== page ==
Marek's disease is a herpes virus-induced neoplastic disease of chickens characterized by tumor formations in nerve, organ, muscle and epithelial tissue with pleomorphic lymphoid cells. Affects chickens 2 to 16 weeks of age, stresses from other disease increase severity of MD. Herpes virus is cell associated and shed in skin scales and feather dander. Birds remain viremic for life but infected carriers may or may not be clinically ill. Vaccination protects against tumor formation but not against MD infection. Occurrence is world wide wherever poultry is produced. Transmission is primarily by air within the poultry house, in feather dander, chicken house dust, feces and saliva. Infected birds carry virus in blood for life and are a source of infection to susceptible birds. Transmission by egg is of no significance. Clinical signs "gray eye" caused by tumors in the pupils and blindness, tumors of the liver, kidneys spleen, gonads, pancreas, lungs, muscles and skin. Birds develop tumors, emaciation and death. Diagnosis is based on history of no vaccination, presence of typical tumor pattern and affected birds. There is no treatment. Prevention is by vaccination at the hatchery, but vaccination only prevents tumor formation, not MD infection. All Marek's Disease vaccine must include HVT.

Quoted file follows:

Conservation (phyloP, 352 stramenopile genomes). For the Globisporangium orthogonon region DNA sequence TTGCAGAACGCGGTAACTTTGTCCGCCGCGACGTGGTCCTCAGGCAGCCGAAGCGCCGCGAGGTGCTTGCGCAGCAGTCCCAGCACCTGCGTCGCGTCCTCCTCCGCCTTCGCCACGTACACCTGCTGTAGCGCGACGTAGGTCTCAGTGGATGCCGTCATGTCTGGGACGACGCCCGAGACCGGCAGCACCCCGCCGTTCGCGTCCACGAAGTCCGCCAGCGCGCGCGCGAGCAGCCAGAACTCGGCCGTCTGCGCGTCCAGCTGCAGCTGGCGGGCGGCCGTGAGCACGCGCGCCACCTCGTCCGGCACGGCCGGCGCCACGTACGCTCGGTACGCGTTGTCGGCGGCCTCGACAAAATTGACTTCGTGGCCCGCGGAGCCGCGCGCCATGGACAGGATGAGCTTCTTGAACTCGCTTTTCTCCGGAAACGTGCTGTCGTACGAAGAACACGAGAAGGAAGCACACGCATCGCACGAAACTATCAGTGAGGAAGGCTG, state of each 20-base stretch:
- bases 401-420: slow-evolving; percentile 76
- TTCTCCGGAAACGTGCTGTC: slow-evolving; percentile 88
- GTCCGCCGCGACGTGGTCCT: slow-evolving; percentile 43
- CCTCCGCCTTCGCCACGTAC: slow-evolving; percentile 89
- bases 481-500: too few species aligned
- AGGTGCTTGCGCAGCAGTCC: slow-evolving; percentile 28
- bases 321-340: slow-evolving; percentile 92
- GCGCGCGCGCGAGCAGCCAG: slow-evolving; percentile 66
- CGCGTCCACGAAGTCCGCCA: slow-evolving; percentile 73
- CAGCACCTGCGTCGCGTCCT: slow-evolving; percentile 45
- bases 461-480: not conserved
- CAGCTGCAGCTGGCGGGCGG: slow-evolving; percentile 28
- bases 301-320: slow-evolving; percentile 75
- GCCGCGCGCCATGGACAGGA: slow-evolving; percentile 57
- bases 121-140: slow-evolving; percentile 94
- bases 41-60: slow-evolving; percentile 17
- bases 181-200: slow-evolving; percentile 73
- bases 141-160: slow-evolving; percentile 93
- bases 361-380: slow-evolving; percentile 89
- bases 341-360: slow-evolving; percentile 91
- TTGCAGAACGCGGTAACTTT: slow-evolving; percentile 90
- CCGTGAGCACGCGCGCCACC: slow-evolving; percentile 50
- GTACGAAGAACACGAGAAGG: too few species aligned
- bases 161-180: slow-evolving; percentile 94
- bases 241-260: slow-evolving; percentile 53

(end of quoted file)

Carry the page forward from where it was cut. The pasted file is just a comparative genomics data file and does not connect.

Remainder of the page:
Link: http://www.amerpoultryassn.com/viral_diseases.htm

    Soft-shelled eggs
    The first pullet egg may be soft-shelled until her system gets into its stride. If it continues, make sure that the birds are getting a balanced diet such as that provided by a commercial free-range or organic layer’s ration. Such feeds will usually contain calcium and phosphorus in the right ratio (around 3.5-4% calcium to 0.3% phosphorus). Providing a little crushed oyster-shell or calcified seaweed will ensure that any deficiency is rectified, for the birds will not take more than they require.